Netfinder: High-powered Eastern offense led by senior Ryleigh Heck

Senior center forward registered 200th career goal in first game of season

MATTHEW SHINKLE/South Jersey Sports Weekly: Eastern Regional High School senior Ryleigh Heck eclipsed the 200 career goals mark in the Vikings first game of the season against Cherokee. As the season progresses, Heck is continuing to shine on the field, as expected.

Take a look in the stat sheet following any Eastern Regional Field Hockey game, and it’s safe to say you can expect to see the name Ryleigh Heck a number of times under the goal column.

Earlier this year, the senior notched her 200th career goal with the Vikings, becoming only the seventh high school player in U.S. history to reach such a feat, with New Jersey now having two names on the list. Eastern graduate and former Rutgers multi-positional player Austyn Cuneo holds the state record with 328 goals. 

The 200th goal came in Eastern’s 6-0 shutout against Cherokee at the start of the season, a game that was rather emblematic of the Vikings’ route to success: stellar defense on the backside of the field, coupled with Heck lighting up the stat sheet on the opponent’s side of the field. 

Looking back, Heck says she felt slightly hesitant at first going into the game, since she knew she was on the cusp of 200 career goals to start the year, just two shy of the mark.

“I knew I was probably going to get the 200th goal in that first game, so I felt a little under pressure at first just knowing that,” she said.

“I was hesitant at first, which I’m usually not when I’m on the field, but it was exciting and a relief when I finally got it.”

Upon reaching Eastern, Heck joined the team as a freshman, just in time to play with her older sister Kara, who netted 156 goals in her first three years before an ACL injury during the spring before her senior year robbed her of a chance to reach 200 career goals herself.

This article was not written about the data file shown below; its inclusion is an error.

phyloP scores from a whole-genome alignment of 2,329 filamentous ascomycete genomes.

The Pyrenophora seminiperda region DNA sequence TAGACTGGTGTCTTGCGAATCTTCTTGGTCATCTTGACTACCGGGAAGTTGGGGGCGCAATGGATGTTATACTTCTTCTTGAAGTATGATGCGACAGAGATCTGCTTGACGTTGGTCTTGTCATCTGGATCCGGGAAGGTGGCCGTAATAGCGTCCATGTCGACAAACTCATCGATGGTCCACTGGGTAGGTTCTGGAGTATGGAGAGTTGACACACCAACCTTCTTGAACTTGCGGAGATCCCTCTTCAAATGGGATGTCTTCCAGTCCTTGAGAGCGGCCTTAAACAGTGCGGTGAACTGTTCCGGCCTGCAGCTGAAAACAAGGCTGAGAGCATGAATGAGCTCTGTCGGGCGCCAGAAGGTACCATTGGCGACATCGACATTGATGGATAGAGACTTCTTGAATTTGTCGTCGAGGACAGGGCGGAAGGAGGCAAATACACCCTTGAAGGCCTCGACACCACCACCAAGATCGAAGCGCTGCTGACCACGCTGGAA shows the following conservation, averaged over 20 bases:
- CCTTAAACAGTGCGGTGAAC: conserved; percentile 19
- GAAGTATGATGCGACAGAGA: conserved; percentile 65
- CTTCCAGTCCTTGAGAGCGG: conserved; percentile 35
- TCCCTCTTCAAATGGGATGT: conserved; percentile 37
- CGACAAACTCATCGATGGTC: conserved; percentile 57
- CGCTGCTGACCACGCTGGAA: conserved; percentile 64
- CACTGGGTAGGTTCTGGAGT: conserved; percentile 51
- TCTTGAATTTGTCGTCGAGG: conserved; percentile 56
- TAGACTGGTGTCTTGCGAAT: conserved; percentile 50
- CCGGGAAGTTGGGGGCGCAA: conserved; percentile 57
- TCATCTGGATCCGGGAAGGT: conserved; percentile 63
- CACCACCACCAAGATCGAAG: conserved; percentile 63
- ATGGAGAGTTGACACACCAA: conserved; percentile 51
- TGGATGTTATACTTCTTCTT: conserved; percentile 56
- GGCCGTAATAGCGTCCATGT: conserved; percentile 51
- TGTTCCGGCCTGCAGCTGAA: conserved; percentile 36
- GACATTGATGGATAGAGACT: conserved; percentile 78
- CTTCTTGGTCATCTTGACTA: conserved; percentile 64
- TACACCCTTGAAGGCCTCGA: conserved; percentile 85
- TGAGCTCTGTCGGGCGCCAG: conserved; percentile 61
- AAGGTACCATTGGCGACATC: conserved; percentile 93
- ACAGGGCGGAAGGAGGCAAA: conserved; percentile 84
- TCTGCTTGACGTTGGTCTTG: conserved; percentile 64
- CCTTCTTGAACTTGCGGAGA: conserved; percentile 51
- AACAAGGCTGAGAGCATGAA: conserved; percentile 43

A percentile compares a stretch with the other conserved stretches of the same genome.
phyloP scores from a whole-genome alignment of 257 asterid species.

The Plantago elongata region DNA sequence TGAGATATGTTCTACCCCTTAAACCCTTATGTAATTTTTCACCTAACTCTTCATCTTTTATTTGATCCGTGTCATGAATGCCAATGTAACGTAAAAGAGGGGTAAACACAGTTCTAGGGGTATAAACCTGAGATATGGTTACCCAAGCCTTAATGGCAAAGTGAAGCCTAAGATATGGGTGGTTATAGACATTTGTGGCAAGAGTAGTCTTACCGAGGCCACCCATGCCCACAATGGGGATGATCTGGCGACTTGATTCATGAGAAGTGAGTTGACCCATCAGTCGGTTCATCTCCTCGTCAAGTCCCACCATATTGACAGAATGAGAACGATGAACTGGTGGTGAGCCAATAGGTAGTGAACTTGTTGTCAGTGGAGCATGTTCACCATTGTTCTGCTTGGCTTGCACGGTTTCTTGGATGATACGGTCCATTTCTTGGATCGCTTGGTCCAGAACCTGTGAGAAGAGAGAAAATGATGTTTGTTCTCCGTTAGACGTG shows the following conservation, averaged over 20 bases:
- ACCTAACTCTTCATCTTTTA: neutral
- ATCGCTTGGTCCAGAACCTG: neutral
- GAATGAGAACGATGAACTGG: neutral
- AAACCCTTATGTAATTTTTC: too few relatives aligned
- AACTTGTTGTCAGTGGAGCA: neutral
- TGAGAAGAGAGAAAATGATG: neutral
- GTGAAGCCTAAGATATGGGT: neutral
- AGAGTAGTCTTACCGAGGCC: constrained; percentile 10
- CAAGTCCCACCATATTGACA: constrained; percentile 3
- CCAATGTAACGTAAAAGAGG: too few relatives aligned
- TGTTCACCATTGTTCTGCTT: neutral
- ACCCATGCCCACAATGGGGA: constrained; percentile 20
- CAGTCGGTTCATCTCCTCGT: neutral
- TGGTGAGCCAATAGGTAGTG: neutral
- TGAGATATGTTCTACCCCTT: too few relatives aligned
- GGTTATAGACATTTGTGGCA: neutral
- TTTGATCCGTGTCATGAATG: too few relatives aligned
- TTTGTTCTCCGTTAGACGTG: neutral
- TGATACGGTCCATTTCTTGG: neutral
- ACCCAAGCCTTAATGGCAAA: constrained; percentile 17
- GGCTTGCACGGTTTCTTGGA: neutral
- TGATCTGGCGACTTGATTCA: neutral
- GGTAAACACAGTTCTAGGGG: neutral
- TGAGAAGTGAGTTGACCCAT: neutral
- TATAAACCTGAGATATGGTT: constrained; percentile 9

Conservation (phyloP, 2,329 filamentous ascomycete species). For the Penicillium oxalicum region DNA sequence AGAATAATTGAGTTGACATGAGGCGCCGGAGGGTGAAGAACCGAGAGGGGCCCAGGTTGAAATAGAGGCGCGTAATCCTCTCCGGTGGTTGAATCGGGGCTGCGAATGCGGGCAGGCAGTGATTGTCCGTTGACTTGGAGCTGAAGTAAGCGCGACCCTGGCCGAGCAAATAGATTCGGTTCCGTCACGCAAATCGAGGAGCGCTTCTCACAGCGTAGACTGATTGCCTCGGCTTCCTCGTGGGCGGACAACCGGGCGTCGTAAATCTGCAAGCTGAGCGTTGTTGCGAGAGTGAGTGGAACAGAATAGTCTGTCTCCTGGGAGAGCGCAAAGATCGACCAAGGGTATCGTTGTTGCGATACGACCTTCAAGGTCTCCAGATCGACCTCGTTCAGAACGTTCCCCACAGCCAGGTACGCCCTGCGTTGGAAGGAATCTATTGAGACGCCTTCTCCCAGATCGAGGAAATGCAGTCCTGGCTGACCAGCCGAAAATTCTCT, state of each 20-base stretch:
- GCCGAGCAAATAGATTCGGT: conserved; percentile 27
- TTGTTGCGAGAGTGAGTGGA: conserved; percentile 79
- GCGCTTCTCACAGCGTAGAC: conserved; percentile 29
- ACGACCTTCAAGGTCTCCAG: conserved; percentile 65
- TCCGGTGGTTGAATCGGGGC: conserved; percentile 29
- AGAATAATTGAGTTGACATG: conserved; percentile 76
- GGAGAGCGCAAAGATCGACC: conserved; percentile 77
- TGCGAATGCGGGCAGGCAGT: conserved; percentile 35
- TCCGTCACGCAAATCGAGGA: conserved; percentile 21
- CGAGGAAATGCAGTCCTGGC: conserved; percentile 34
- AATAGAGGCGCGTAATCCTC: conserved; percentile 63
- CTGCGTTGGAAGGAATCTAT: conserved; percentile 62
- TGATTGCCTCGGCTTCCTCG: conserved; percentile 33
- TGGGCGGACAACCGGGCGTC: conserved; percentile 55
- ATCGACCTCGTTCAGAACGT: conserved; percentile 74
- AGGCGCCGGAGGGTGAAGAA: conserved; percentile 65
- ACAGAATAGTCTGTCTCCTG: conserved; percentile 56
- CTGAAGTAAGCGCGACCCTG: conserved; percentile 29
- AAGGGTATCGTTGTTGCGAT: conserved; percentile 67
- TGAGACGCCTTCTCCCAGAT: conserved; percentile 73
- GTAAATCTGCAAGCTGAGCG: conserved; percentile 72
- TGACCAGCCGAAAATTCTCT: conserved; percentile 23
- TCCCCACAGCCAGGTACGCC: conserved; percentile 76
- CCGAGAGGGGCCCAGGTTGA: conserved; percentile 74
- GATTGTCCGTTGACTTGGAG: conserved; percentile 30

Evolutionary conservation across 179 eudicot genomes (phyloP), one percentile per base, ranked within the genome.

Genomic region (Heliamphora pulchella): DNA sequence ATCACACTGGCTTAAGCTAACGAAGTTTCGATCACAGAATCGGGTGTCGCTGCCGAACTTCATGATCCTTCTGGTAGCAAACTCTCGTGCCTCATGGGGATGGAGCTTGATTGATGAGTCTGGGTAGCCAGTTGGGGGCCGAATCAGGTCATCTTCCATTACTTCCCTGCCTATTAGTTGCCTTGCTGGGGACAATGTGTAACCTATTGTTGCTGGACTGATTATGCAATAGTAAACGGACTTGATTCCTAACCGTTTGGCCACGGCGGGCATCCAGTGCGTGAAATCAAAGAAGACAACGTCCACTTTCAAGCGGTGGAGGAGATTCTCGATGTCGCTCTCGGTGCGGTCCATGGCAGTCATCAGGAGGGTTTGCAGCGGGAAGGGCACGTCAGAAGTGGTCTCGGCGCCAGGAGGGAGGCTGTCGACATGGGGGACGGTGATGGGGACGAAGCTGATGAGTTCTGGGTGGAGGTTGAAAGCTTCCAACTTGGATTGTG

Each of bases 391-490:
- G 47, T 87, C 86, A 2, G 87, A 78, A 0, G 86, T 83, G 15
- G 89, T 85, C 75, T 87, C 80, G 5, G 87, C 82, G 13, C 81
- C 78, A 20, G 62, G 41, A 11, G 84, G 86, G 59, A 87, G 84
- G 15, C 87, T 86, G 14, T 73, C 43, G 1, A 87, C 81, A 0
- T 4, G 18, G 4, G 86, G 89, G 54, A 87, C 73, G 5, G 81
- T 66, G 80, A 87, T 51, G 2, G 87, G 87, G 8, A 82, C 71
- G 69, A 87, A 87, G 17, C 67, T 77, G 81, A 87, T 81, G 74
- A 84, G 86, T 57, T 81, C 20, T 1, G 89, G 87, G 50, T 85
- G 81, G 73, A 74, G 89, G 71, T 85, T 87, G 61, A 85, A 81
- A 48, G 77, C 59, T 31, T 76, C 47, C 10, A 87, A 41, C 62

That first year, Heck made the move from center midfield to center forward approximately three-quarters of the way through the year, a move that then-Eastern coach Danyle Heilig made to make the nationally ranked team even better as the postseason approached. 

Growing up and still with other teams to this day, Heck still tends to play center midfield; she believes it is probably her strongest position on the field. But the position move was one that her former coach believed would get the best of the Heck sisters at that time and make them stronger, and it’s a change the senior has stuck with now three years later.

“I really only play center forward for Eastern to be honest; I grew up playing center midfield and I still do for club and literally any other team,” Heck said. “But I also really enjoy center forward too … I didn’t realize at first how much you can score here and how powerful of a position it is.” 

Heck’s mother Kerry, who is also in her first year as head coach for the Vikings after spending four years as an assistant coach, says she’s seen her daughter grow tremendously over her four years at Eastern. 

“It’s been a pleasure seeing her grow into the player she is currently, and she’s still always looking for ways to improve,” Kerry said. “Whether it’s general fitness for the season or field hockey specifically, she’s training every day, no matter what. 

“She’s just a workhorse,” the coach added.

Eastern is 6-0 through its first six games of the 2021-’22 season, having scored 50 goals and only given up three in that time. Of those 50, Ryleigh Heck has registered 32 herself and assisted five, putting her in the running for the state’s goals leader on a daily basis. 

After a 14-0 season last year when the team only gave up two goals all year, but no opportunity to play in a Tournament of Champions, both Hecks echoed the desire of this year’s team to get back that championship. 

After a hot start, though, the team’s first-year coach and her players have been quick to remember they have a long way to go before such an accomplishment, and that the real tests on their schedule are just beginning.

“The girls have those team goals that they’ve talked about and hung up in the locker room,” Kerry said. “They want to make it to the Tournament of Champions. They feel that they can get there and they can win it, but they know they have to put in the work on the field and it won’t come easy.

“A lot of our out-of-state games will hopefully help prepare us for end-of-season, postseason play,” she added. “These kids work hard and are 110 percent all the time when they’re out there … and they have a great senior class and great leadership amongst them to help make their goals possible.”